Background-Screening Barrett's oesophagus is controversial owing to a large variation in the reported incidence of neoplastic change and lack of evidence that screening improves tumour prognosis.
Aims-To determine the incidence of Barrett's cancer, its cost of detection, and stage of disease at time of diagnosis.
Patients and Methods-Data from our surveillance programme have been reviewed to assess the incidence of malignant change, tumour stage at diagnosis, and the cost per cancer detected.
166 patients had annual endoscopic surveillance.
Six patients (five men) developed cancer - an incidence of one cancer per 59 male and 167 female patient-years of follow up.
The screened group had a significantly earlier stage than a control group of unscreened cancers (p<0.05).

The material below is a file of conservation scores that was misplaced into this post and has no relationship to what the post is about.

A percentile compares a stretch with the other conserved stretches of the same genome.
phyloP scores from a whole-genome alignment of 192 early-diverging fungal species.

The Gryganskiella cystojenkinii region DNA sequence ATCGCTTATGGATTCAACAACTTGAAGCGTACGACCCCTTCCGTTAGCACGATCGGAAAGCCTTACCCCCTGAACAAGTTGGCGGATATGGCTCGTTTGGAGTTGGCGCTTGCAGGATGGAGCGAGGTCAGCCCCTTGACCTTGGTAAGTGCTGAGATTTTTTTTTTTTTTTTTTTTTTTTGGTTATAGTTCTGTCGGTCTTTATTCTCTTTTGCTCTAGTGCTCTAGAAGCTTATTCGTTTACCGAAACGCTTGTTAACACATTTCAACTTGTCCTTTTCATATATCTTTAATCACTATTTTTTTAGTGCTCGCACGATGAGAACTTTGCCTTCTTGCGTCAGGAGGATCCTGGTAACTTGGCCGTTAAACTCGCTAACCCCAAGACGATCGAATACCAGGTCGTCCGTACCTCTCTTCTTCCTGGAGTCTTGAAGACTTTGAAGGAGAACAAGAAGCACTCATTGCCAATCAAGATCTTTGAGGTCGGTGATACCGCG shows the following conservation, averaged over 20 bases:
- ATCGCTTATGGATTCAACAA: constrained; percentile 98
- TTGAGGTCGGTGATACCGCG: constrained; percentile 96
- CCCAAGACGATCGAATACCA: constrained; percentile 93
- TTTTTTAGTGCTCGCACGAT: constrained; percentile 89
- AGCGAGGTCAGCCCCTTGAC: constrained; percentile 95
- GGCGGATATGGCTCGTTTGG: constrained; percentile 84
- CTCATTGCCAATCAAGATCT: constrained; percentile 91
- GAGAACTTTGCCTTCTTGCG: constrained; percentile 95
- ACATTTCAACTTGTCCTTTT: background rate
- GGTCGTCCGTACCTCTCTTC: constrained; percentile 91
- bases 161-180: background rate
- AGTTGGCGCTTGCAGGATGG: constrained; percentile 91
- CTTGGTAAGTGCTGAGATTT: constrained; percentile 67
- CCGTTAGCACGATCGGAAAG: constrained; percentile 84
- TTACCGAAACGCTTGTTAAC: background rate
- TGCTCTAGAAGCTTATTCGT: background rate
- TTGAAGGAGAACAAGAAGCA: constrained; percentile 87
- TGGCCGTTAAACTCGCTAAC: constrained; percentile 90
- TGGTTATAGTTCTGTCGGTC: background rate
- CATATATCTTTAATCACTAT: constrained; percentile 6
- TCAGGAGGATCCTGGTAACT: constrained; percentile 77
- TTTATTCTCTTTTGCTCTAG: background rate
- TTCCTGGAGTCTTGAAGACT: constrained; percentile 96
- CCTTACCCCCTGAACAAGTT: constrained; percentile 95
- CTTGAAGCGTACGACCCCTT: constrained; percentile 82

The cost of detecting one cancer was £14 868 for men and £42 084 for women.
Conclusions-The cost of screening for Barrett's cancer is high but may be justified on the basis of the high incidence of detecting early stage disease.
Mots-clés Pascal : Oesophage Barrett, Dépistage, Facteur risque, Transformation maligne, Incidence, Analyse avantage coût, Homme, Appareil digestif pathologie, Oesophage pathologie, Economie santé
Mots-clés Pascal anglais : Barrett esophagus, Medical screening, Risk factor, Malignant transformation, Incidence, Cost benefit analysis, Human, Digestive diseases, Esophageal disease, Health economy
Notice produite par :
Inist-CNRS - Institut de l'Information Scientifique et Technique
Cote : 97-0022708
Code Inist : 002B13A01. Création : 21/05/1997.